NEW YORK -- The clubhouse was quiet, eerily like last year. The New York Mets kept trying to comprehend another brutal loss, one that left them tumbling toward another September collapse.
"When tomorrow comes, hopefully the sun comes up," manager Jerry Manuel said. "It might not."
In the type of game that could mean lights out for the season, the score alone didn't detail the agony of the Mets' 9-6 loss to the Chicago Cubs on Wednesday night.
They wasted Carlos Delgado's third-inning grand slam off Carlos Zambrano and a 5-1 lead. Then, they had runners at third base with no outs in each of the last three innings and got only one run out of it -- on a bases-loaded walk.
New York dropped into a tie for the wild-card lead with Milwaukee and remained 1½ games behind Philadelphia in the NL East.
Last year, after opening a seven-game division lead with 17 games to play, the Mets dropped into a tie for a playoff position with three games remaining. They've lost four of five and have four games left, so they're one game ahead of last season's pace for futility.
It's hard to conceive of a more demoralizing defeat. Many in the booing crowd of 54,416 quickly filed out following Ramirez's homer.
"It's a, as everybody knows, a what-have-you-done-for-me-lately town, and lately we haven't gotten the job done," David Wright said. "So there's a lot of frustration. There's frustration with the fans, there's frustration in the stands, there's frustration in the dugout."
Following Daniel Murphy's leadoff triple in the ninth off Bob Howry (7-4), Wright could have won it. He took three straight balls, fouled off a pitch, then missed the next two. Delgado and Carlos Beltran were intentionally walked to bring up Ryan Church, who grounded meekly to Ronny Cedeno. The second baseman, playing in, threw home for the forceout. Ramon Castro struck out on three pitches.
"It takes a toll on you, there's no doubt about it," Wright said. "Mentally, physically, it beats you up. The positive thing is if we can get into the playoffs, I think we're going to be more mentally tough than any team in the playoffs if we can get in, just because of the ups and downs and all the late-inning drama that we've had this year."
For the eighth time this season, the Mets failed to win after taking a four-run lead, according to the Elias Sports Bureau.
"This is not what we scripted." Delgado said. "But definitely we have a group of guys that can fight, and we're going to fight. We've got to come out tomorrow and we've got to fight."
Mohawk-coiffed New York starter Oliver Perez was chased after 4 1/3 innings and 105 pitches. The Cubs tied the score 5-5 off Duaner Sanchez, with the help of an error by Murphy in left, then went ahead on Alfonso Soriano's RBI double in the seventh against Brian Stokes.
New York stranded seven runners in the seventh through ninth innings. The Mets failed to score after putting runners at the corners with no outs in the seventh, then got only one run -- on Jeff Samardzija's bases-loaded walk to Ramon Martinez -- after putting runners at the corners with no outs in the eighth. The ninth was even worse.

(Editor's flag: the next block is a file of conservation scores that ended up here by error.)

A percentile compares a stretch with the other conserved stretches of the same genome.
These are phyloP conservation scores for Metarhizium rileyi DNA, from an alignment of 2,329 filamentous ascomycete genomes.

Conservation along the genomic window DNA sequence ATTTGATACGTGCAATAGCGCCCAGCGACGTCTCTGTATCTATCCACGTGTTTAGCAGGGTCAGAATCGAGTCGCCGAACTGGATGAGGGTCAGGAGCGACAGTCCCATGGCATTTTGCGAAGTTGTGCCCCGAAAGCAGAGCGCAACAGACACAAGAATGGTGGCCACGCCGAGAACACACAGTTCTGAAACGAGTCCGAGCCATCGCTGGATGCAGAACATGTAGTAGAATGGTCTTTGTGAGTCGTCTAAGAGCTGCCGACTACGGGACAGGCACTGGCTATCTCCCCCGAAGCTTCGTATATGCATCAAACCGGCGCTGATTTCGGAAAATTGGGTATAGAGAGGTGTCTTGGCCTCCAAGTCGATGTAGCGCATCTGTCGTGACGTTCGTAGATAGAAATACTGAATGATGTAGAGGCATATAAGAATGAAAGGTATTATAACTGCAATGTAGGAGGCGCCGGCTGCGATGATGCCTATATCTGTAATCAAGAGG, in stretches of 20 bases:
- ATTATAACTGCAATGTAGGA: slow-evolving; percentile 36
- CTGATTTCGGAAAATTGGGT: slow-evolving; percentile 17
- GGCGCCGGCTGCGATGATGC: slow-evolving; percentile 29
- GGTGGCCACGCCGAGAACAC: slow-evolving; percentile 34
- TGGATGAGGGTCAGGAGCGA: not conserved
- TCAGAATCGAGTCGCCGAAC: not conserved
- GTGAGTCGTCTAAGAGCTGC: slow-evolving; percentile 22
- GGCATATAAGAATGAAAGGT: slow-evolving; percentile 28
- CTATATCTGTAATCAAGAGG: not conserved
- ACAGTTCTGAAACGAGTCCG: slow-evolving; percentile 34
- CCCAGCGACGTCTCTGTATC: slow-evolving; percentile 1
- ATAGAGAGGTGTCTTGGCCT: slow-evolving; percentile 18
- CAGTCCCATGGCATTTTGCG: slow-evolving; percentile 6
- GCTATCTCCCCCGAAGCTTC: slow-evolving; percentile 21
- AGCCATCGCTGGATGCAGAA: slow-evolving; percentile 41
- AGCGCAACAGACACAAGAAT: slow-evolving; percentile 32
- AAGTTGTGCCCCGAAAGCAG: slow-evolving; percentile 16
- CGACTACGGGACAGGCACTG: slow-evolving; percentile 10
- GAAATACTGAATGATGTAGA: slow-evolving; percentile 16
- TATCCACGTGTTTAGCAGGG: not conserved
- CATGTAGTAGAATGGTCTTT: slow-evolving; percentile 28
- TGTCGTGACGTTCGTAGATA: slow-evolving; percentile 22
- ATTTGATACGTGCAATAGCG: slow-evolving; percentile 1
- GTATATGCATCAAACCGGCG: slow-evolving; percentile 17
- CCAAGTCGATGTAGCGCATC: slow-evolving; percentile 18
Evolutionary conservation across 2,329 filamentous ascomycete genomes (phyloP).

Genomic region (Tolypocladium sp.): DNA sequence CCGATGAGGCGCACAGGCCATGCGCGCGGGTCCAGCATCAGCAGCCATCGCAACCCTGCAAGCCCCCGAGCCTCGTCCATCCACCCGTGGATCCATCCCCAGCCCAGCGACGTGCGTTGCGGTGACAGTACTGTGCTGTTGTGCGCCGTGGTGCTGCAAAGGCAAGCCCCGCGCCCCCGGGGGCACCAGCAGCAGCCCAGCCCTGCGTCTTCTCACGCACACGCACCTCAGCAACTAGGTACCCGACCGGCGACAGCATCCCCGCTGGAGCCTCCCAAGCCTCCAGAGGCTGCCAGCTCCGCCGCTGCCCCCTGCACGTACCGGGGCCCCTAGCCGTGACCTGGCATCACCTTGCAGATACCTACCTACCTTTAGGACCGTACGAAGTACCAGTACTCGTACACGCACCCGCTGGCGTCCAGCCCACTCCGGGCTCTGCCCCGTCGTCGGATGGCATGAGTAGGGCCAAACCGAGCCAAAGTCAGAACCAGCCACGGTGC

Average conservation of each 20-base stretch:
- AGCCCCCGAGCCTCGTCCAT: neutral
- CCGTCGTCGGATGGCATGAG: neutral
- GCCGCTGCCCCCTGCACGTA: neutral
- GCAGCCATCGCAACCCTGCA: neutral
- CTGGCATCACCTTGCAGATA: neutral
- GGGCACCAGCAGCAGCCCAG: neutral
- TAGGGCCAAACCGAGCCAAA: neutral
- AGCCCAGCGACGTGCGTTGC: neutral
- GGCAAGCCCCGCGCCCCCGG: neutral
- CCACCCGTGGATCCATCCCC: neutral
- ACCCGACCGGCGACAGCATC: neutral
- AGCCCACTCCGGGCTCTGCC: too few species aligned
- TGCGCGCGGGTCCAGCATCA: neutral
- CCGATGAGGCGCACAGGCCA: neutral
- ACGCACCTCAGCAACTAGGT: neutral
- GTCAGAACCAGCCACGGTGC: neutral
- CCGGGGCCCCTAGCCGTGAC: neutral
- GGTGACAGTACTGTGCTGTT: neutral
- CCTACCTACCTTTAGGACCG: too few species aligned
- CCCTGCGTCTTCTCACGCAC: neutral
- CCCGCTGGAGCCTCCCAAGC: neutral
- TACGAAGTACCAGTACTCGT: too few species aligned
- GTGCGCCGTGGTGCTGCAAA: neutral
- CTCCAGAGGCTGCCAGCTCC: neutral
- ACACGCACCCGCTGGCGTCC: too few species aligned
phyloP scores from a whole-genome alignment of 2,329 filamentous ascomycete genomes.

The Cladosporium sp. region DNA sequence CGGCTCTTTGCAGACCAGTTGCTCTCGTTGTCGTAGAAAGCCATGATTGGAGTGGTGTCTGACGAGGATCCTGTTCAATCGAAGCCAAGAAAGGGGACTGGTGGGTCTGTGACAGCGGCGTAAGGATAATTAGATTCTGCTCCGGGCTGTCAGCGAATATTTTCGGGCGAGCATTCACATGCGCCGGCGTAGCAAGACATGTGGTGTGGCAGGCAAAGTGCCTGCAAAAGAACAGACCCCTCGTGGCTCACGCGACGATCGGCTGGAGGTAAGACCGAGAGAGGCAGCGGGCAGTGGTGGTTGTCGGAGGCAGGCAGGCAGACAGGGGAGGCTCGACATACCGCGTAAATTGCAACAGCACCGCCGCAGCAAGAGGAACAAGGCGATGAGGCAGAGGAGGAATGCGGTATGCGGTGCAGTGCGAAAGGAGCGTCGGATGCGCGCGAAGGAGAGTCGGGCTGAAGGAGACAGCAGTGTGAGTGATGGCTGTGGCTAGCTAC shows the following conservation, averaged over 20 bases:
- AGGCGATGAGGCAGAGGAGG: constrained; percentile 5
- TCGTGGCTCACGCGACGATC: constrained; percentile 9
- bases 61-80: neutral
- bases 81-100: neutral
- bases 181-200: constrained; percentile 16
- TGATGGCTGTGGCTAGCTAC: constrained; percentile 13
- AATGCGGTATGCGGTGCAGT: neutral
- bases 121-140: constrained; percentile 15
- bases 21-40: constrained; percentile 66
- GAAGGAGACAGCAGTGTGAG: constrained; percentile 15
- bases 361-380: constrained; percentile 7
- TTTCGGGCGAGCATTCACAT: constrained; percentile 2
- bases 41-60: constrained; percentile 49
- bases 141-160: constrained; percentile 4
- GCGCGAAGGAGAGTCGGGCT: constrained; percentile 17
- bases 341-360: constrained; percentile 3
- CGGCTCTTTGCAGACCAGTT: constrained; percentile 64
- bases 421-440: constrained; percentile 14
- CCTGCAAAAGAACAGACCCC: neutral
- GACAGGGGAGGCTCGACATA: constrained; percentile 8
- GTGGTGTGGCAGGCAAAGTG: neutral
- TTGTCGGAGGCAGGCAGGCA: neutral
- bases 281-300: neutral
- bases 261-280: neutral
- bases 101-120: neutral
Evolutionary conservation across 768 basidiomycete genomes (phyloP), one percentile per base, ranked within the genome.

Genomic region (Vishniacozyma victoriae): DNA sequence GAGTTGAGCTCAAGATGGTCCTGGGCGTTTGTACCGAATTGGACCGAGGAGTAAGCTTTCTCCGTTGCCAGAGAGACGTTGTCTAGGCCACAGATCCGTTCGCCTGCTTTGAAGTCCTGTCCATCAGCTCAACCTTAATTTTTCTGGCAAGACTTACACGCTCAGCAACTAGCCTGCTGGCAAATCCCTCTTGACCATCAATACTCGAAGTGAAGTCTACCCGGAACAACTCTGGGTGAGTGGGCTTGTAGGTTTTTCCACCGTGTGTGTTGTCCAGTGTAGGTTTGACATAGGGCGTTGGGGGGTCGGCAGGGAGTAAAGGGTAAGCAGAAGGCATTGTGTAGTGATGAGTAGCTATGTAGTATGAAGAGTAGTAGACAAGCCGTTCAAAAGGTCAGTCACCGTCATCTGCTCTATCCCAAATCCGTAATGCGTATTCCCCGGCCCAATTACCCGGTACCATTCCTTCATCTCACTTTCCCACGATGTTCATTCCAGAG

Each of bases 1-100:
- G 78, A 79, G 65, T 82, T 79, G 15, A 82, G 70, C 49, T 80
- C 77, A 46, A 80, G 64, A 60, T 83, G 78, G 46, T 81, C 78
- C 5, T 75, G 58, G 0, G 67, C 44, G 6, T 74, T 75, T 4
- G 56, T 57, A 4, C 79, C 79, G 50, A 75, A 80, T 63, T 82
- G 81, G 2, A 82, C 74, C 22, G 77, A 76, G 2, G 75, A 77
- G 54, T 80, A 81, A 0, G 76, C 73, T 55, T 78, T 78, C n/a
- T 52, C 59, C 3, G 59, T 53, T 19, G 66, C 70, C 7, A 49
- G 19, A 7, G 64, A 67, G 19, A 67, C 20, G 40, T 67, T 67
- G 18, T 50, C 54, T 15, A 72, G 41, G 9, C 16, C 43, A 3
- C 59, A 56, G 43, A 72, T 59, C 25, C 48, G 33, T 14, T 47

"That's bad. That's bad. That's bad," Manuel said.
Ryan Theriot singled with two outs in the 10th off Ayala (2-10) and stole second. Lee dumped a double down the right-field line to bring up Ramirez.
Kerry Wood pitched a perfect 10th for his 34th save in 40 chances, giving the Cubs 96 wins for the first time since 1984.
"Guys still want to go out and win games," said Mark DeRosa, who homered, drove in three runs and left in the fifth inning because of a strained left calf. He said he should be ready by the time the playoffs start next Wednesday.
Since pitching a no-hitter against Houston on Sept. 14 in his return from a sore rotator cuff, Zambrano has allowed 13 runs, nine hits and seven walks in six innings. He muttered and glared at plate umpire Jim Wolf in the third inning after his 3-2 pitch to Wright with the bases loaded was called low and outside.
"I gave it mixed reviews," Cubs manager Lou Piniella said. "He's healthy. Let's give him the benefit of the doubt. He's rusty."
Given a 1-0 lead on DeRosa's second-inning homer, Zambrano lost his control and composure in the third, when he walked Wright the bases loaded and Delgado sent a high 3-2 pitch over the left-field wall for his second slam this season and the 13th of his career. Following a dismal start, Delgado has 27 homers and 79 RBIs since June 27.
"It was just one bad pitch to a good hitter," Zambrano said.
"At this juncture, probably our toughest defeat," Manuel said. "No question."
The Mets moved Monday into their new offices at Citi Field, where the team starts play on April 14. It was sunny Wednesday and clear that right fielders will have a difficult time contending with afternoon sun.
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